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Books

Natashia Deón’s The Perishing & Louise Erdrich’s The Sentence

These two very different novels explore issues of race, gender, and the history of white supremacy in the U.S.

In Conversation

Logan Berry with Kathleen Rooney

The publisher calls it “a textualized slasher—brought to you in moldy technicolor splendor—sure to fuel your nightmares for years to come,” and every page of Run-Off Sugar Crystal Lake delivers on that threatening promise. Berry and I corresponded over email in late summer of 2021, one of the hottest on record, and a time during which (like most of recorded history and like slasher movies themselves) human beings were inflicting astonishing violence upon one another with no signs of stopping.

Joshua Cohen’s The Netanyahus

Joshua Cohen is one of those hyper-literate, glasses-wearing polyglot penmen, a writer who reads everything and whose work harks back to writers of a certain curiosity like Barthes and Gaddis, yes, and David Foster Wallace of course; and, at times, earlier in his career, Cohen flaunted a wandering, wondering intellectual gait redolent in its momentum of that most elusive of postmodernists, James McElroy, New Yorker know-it-all who bombards loyal readers with his fusillade of voices, sentences twisted serpentine.

Marcus Pactor’s Begat Who Begat Who Begat & Marc Anthony Richardson’s Messiahs

These two new fictions reveal profound differences, and each in its way deserves applause. Marcus Pactor’s short stories prove kooky yet touching, while Marc Anthony Richardson’s novel has a nightmare impact, a gathering heartbreak.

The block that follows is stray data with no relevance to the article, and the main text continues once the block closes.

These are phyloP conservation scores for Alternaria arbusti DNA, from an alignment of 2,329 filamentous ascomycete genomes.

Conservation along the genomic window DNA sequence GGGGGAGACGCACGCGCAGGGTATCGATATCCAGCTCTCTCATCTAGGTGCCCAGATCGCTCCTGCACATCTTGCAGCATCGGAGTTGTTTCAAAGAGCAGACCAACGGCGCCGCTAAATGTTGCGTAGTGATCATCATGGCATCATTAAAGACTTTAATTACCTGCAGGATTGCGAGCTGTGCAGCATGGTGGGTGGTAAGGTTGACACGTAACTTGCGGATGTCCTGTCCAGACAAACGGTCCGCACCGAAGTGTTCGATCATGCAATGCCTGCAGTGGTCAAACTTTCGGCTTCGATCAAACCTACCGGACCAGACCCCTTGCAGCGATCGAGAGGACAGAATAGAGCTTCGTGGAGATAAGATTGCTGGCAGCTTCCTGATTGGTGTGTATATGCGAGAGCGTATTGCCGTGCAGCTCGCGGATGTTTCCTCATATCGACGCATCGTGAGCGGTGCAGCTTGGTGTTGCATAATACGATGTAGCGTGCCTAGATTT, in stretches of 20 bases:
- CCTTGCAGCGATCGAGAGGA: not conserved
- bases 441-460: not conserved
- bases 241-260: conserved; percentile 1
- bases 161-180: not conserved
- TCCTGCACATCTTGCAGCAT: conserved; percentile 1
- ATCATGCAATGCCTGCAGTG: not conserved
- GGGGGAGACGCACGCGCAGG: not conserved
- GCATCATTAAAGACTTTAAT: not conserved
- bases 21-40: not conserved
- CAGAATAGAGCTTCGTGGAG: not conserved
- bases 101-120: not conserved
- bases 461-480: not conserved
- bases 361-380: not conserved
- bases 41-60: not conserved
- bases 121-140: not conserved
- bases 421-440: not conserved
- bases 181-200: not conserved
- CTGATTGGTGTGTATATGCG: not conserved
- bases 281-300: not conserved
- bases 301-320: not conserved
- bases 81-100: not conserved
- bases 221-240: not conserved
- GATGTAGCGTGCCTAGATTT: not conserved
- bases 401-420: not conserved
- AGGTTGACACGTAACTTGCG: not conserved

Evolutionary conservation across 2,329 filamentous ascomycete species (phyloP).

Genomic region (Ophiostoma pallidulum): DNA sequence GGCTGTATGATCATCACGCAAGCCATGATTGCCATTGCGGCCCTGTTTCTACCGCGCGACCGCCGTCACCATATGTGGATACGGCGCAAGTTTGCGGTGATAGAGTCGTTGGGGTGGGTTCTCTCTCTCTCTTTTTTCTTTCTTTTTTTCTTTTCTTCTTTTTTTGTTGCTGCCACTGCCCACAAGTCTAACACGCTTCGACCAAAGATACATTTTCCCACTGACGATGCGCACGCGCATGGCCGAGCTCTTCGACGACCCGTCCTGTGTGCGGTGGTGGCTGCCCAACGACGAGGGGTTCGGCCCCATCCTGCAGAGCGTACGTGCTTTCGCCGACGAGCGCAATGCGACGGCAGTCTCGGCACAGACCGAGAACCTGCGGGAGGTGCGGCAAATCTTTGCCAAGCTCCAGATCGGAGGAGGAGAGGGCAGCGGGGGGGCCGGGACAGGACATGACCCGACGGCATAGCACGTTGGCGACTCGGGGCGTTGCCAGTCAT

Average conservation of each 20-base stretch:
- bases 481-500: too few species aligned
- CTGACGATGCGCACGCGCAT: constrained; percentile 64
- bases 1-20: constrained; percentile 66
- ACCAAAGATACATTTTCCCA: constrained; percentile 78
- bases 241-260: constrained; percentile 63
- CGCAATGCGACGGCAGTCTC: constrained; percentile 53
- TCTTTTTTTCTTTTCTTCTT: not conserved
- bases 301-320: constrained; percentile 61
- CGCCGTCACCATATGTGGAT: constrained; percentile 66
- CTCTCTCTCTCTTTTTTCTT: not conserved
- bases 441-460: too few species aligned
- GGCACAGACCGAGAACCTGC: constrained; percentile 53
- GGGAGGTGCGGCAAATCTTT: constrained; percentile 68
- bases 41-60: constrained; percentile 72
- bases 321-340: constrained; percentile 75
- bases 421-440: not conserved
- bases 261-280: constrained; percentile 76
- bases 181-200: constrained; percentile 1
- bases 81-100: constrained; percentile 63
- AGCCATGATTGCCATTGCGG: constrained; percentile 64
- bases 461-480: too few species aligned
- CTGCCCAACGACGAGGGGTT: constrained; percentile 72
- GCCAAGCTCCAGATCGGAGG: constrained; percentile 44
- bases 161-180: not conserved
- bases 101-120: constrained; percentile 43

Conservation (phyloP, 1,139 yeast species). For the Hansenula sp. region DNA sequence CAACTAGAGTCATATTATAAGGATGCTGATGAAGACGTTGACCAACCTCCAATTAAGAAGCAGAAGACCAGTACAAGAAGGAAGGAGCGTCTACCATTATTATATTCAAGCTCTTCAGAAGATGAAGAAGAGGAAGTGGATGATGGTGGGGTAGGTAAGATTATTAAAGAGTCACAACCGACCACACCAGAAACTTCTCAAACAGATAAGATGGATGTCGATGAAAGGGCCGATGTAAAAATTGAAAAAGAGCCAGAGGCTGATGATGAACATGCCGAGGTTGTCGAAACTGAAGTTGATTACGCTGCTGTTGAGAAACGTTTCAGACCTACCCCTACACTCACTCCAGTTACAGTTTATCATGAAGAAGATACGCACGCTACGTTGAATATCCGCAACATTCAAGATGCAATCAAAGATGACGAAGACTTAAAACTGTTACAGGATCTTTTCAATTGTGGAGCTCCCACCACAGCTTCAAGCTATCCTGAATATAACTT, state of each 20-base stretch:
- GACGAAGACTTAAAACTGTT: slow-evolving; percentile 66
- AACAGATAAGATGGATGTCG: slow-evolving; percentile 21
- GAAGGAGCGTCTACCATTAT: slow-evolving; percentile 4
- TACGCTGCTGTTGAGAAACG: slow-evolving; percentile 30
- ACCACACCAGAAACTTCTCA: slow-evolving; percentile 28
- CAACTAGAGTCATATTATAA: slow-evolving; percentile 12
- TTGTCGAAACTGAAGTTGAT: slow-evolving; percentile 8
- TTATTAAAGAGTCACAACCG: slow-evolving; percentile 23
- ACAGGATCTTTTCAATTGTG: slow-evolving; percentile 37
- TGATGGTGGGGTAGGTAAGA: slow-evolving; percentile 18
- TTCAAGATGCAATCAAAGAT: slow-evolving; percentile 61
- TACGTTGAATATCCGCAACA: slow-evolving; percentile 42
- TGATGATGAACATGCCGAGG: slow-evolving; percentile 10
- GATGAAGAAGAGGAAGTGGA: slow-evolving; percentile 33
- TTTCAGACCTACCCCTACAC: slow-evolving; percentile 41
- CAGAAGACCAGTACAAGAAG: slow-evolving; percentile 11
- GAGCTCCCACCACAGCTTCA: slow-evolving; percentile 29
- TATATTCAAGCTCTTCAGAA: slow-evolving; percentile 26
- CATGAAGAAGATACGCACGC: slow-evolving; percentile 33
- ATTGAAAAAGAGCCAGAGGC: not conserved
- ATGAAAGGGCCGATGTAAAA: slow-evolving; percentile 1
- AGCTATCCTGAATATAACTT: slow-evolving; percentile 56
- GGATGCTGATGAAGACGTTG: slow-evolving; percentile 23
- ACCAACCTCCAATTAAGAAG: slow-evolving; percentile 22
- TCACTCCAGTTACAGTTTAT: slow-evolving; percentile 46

In Conversation

Phillip Lopate with Samuele F.S. Pardini

A recent list of the New York Times’ top fifteen bestsellers includes books by three TV hosts, two political commentators who often appear on TV, a sports journalist, a rock star, an actor, a Hollywood actress, an activist, and a CEO of a major corporation.

Jay Caspian Kang’s The Loneliest Americans

If you’re a youngish Asian American like me, you can likely dredge up memories of being dragooned to test prep or tutoring sessions. Housed in spartan rooms with the obligatory Scantron machine, these may have been academies for the SAT, PSAT, AP, and ACT or aggressively accredited courses to give you an edge over other applicants to private or feeder schools. Acres of paper would be distributed, from pallets of practice questions to flash cards and take-home exercises. Classes were set to the metronome of drills. At some point, the instructor might airily toss off a bit of advice for the clueless: if in doubt, just bubble in “all of the above”—whatever the question, there was a good chance that was the right choice.

Stephanie Gangi’s Carry the Dog

In her second novel, the rambunctious and moving Carry the Dog, Gangi shows us how uncovering the truth to our past can push us to live better lives in the present.

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The Brooklyn Rail

NOV 2021

All Issues